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Jay Sisko’s pride can be seen in virtually every square inch of the crown jewel of the 18-hole Idylwylde Golf and Country Club.

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Every green, every fairway, every sandbox has been subjected to the standard of care that has remained the trademark of Burlington, Ont. A native who jumped on board about 12 years ago, traveling to Sudbury for the first time accepting his role as golf course superintendent in 2009.

Still, the Audubon Certified Cooperative Sanctuary designation that was awarded to the Idylwylde property in August 2020, ranking the course among a group of just 93 sites across Canada, may be its greatest source of pride.

The distinction of environmental excellence, awarded via Audubon International, rewards organizations that play a leading role in conservation projects, demonstrating a keen awareness of the importance of water conservation, safety and security. reduction in chemical use and water quality management, among others.

This is exactly the kind of leadership that Idylwylde officials hoped to harness when they hired the graduate of the University of Guelph’s horticulture program after a stint Sisko had in the Port Carling-Muskoka Lakes area. . By then, the avid, if not elite, golfer had long ago decided that he had little interest in returning to the bustle of southern Ontario.

He did, however, want a return, or at least a continued trip, to his roots in the golf industry, having started working in the maintenance of the Tyandaga golf course at the age of 14.

“I think the idea of ​​going out to work every day was a great idea for me,” Sisko said. “The job kept me physically active – and then there was the added benefit of being able to play golf for free. “

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Initially, his pleasure at work had a lot less to do with the magic he could weave on the landscape of a golf course and much more with the social aspect of his surroundings, as one would expect from a typical teenager.

“When I was younger, no matter what the guy asked me to do, I just got the job done, without thinking of an end goal or a bigger picture,” Sisko said. “I had great mentors and the team environment that was created was amazing. We were as much friends as colleagues.

“I just remember that I loved going to work for this reason as much as anything else.”

By the time 2009 rolled around, Sisko had a much better grasp of the general aspects of course supervision with the type of cache the Idylwylde enjoys.

“I knew I was ready to take the next step and I watched when that opportunity presented itself,” he recalls.

“I didn’t know anything about this place; I had never been to Sudbury in my life. But I applied and understood that this was the right job for me.

Obviously, there would be expectations from the membership.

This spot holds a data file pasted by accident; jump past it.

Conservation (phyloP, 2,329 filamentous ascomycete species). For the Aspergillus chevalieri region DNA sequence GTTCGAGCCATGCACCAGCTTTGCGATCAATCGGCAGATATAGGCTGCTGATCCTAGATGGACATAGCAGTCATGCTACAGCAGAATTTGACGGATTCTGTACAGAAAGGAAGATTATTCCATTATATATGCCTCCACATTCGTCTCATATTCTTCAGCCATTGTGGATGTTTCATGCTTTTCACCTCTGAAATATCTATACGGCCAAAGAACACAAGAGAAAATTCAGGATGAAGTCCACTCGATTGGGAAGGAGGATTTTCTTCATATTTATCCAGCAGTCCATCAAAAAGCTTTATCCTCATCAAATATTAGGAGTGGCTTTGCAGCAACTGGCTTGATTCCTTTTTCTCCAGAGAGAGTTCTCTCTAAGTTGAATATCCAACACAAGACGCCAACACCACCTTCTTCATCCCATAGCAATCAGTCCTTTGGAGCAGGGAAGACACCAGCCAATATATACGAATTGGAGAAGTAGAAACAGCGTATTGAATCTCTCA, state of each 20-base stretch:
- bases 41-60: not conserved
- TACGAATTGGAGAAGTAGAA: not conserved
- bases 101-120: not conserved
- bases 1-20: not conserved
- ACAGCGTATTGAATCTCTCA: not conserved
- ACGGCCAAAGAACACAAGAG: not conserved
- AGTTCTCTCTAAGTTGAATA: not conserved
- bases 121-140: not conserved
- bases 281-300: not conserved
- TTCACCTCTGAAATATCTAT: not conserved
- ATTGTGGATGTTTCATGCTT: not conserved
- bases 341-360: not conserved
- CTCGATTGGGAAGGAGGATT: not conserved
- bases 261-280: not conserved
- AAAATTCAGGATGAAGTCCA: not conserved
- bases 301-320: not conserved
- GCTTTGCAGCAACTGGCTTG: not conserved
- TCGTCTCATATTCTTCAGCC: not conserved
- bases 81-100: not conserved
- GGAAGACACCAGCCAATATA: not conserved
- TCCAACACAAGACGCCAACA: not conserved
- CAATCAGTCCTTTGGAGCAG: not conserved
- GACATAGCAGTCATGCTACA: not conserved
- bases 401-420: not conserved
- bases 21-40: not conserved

Fortunately, Jay Sisko’s expectations far exceeded those imposed on him by any outside source.

“I explained to them that you must want more of the property,” he suggested. “The club had a few difficult years in terms of the way the course was conditioned.

“The opportunity to be successful here was so great. “

All of this does not mean that life in the North, when it comes to the golf industry, is smooth sailing.

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“The biggest challenge working here is surviving the winter 100%,” Sisko said. ” It’s easy. “

Idylwylde greens are a mixture of creeping curved grass and annual bluegrass – pretty much the norm in these areas.

“The grass is alive; he needs oxygen. If there is ice on the greens, they suffocate.

But where annual bluegrass can survive for about 45 days, creeping curved grass can almost triple that. That kind of knowledge, along with some progressive thinking, from a technical perspective, can help fight the fight for healthy greens in the spring.

“They experimented with a tarp system in Alberta,” Sisko noted. “I gave it a try with a green that we’ve always struggled with, and it held up really well. It is the thick black carpet that is used in the stabilization of the banks. This appears to allow the plants to still breathe under quite detrimental conditions. “

And while the entire course requires constant care and vigilance, it is often the greens that attract the most membership.

“Over time, the grass lines will reduce the size of the greens. I pushed them back to pretty much what they were originally, and that opened up pin slots for sure.

As one can imagine, it is difficult to reach any consensus regarding the course requirements of Idylwylde members. The regulars of the day for seniors aren’t likely to keep pace with the handful of elite golfers who might be preparing to make the provincial playoffs.

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Sisko and his team have to find a happy medium – and they are.

“Day to day we try to set the place up for everyone to enjoy, all golfers, because that’s really what’s important,” he said. “This is not the group of guys with a low handicap. But we’re working really hard to make sure we’re protecting the integrity of the score here; there is no doubt about it.

Playing from the black tees, golfers cover some 6,656 yards from hole 1 to hole 18. Yet few can conquer the course with any consistency.

“The defense of this place is not in its length,” said Sisko.

No, Idylwylde’s defense, appeal and uniqueness is due, at least in part, to the work of the transplanted southern Ontario native, whose approach to each working day is not very different from his summer job on the golf course back in Burlington.

“I probably wouldn’t be able to do it if I wasn’t excited yet,” Sisko said. “I just think this place has such limitless potential.”

Randy Pascal is that athletic guy from Sudbury. You can read his column regularly in The Sudbury Star.

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